Map Literary Print Issue

Map Literary, an online magazine, has just put out their second print issue, an anthology collection from the past year. Although it doesn't include everything that was published online, it features the best of the best.

It features the work of Keith Newton, Nicholas Brown, Tina Brown Celona, Michelle Valois, Julia Cohen, Sam White, Joshua Ware, Dan Kaplan, Beth Couture, Paige Taggart, Craig Foltz, Patrick Swaney, Jim Daniels, Simon Perchik, Kirk Curnutt, Joe Lennon, and Joanna Clapps Herman.

Monday, March 25, 2013

William Van Dyke Short Story Prize

Sponsored by The Van Dyke Family Charitable Foundation and judged by Mark Richard, the William Van Dyke Short Story Prize is featured in the newest issue from Ruminate. "It was a pleasure to read this year's submissions," writes Richard. "In one story, grief is made real in images of rain and through music. In another, a woman hopes to find healing from her childhood, trying to accept love from those who often fail her and from a God who never does. A person of faith begins to have doubts during the prolonged death of a loved one, the meaning of the suffering proving elusive. A man struggles to keep the contents of his mind from spilling out at the end of his life. Another person of faith desires to surrender unto death, but the will to survive is stronger."

First Place
David Brendan Hopes: "Saturdays He Drove the Ford Pickup"

Second Place
Terrence Cheng: "In San Francisco"

Honorable Mention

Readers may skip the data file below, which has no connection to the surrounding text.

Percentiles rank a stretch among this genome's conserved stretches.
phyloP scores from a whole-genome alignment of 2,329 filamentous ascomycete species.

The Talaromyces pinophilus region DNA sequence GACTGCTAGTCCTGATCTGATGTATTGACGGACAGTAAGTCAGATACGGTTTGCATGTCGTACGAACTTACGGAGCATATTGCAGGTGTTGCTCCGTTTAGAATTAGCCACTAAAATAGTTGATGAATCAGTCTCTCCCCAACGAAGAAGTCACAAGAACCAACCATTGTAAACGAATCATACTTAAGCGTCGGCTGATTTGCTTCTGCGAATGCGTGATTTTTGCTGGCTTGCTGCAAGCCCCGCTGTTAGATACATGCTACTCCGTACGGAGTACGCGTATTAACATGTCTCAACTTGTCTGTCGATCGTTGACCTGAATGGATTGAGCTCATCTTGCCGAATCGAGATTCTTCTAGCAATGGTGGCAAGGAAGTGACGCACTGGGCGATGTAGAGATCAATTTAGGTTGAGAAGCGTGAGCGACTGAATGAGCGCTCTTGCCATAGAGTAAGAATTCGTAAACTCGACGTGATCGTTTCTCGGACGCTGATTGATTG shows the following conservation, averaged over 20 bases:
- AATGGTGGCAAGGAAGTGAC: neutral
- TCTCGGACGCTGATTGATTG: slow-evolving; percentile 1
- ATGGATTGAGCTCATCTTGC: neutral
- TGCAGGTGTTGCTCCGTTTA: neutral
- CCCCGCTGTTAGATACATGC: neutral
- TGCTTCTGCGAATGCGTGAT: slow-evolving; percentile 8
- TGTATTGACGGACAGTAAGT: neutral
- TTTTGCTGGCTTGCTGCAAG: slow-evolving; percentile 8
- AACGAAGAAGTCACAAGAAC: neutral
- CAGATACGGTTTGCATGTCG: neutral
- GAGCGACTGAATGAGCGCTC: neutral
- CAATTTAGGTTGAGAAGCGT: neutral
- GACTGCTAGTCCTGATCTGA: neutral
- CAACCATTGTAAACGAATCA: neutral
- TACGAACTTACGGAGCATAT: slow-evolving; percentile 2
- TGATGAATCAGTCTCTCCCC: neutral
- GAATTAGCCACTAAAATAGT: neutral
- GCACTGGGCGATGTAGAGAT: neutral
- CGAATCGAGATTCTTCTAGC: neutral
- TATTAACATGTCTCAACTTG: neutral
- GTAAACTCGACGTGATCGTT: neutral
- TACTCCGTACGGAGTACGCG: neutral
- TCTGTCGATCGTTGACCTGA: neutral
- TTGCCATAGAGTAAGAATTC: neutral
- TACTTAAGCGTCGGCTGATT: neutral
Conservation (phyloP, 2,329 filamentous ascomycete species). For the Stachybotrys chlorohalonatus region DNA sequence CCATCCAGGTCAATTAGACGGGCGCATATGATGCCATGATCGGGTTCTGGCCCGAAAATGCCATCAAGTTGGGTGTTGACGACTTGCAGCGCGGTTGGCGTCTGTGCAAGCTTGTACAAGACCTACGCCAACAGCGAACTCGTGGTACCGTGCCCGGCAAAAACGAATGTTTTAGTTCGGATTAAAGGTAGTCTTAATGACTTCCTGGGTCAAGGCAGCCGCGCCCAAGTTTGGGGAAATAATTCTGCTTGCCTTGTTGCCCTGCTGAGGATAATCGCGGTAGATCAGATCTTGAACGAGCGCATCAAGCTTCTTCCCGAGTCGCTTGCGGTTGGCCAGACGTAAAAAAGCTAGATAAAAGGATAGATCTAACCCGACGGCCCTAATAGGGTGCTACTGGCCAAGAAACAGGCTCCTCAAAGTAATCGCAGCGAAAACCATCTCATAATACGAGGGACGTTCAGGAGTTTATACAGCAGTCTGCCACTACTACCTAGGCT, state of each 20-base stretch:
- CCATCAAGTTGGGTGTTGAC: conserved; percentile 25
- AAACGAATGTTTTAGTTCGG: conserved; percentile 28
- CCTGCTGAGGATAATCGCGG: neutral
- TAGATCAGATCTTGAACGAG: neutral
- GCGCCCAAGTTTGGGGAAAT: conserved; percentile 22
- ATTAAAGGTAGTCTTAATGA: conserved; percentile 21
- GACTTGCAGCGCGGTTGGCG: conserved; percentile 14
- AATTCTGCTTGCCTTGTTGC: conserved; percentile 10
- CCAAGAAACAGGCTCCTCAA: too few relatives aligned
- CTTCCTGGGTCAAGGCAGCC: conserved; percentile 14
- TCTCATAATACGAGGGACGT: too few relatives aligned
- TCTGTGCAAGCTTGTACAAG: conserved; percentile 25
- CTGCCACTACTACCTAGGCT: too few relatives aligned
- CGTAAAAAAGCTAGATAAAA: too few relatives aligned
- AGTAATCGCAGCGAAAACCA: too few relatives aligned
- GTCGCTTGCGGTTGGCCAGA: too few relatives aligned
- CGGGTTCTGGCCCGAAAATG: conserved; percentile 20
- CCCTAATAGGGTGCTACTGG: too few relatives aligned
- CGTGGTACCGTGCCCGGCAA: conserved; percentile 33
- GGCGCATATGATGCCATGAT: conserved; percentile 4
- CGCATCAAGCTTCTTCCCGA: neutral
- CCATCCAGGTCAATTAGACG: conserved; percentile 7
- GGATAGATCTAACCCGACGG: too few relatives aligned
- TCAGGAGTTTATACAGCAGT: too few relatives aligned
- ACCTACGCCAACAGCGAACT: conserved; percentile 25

Megan Malone: "Safekeeping"

Daniel Casey: "RE: Sentencing"
Peter Court: "The Simple Art of Flight"
A.R. Gardner: "A Mother's Legacy"
Lindsey Griffin: "Tenebrae"
Linda McCullough Moore: "What a Lifetime Is"
Alexandre Puttick: "The Fall"

Richards writes, "David Hopes' 'Saturdays He Drove the Ford Pickup' spoke to me as a parable would, and I'm always inclined toward a parable. And on subsequent readings, it seemed a bit more layered than I originally thought. The things I first thought sentimental about the piece actually gave it ultimate poignancy."

American Literary Review Last Print Issue

If you love American Literary Review, you best get your hands on their current issue. It will be their last print issue. However, this doesn't mean they are extinct! Starting with the Fall 2013 issue, the magazine will be featured exclusively online. "The necessity of change has taken us a little by surprise, although publications before us have taken to the ehter, due to economic circumstances and the attendant promise of a wider readership," writes Editor Ann McCutchan. "And while we mourn the physical journal, we're excited about the advantages of the new format."

With the new format, the magazine can be offered for free—and who doesn't love free—and will be able to fit in even more poems, stories, and essays, with a "substantially beefed-up book review section."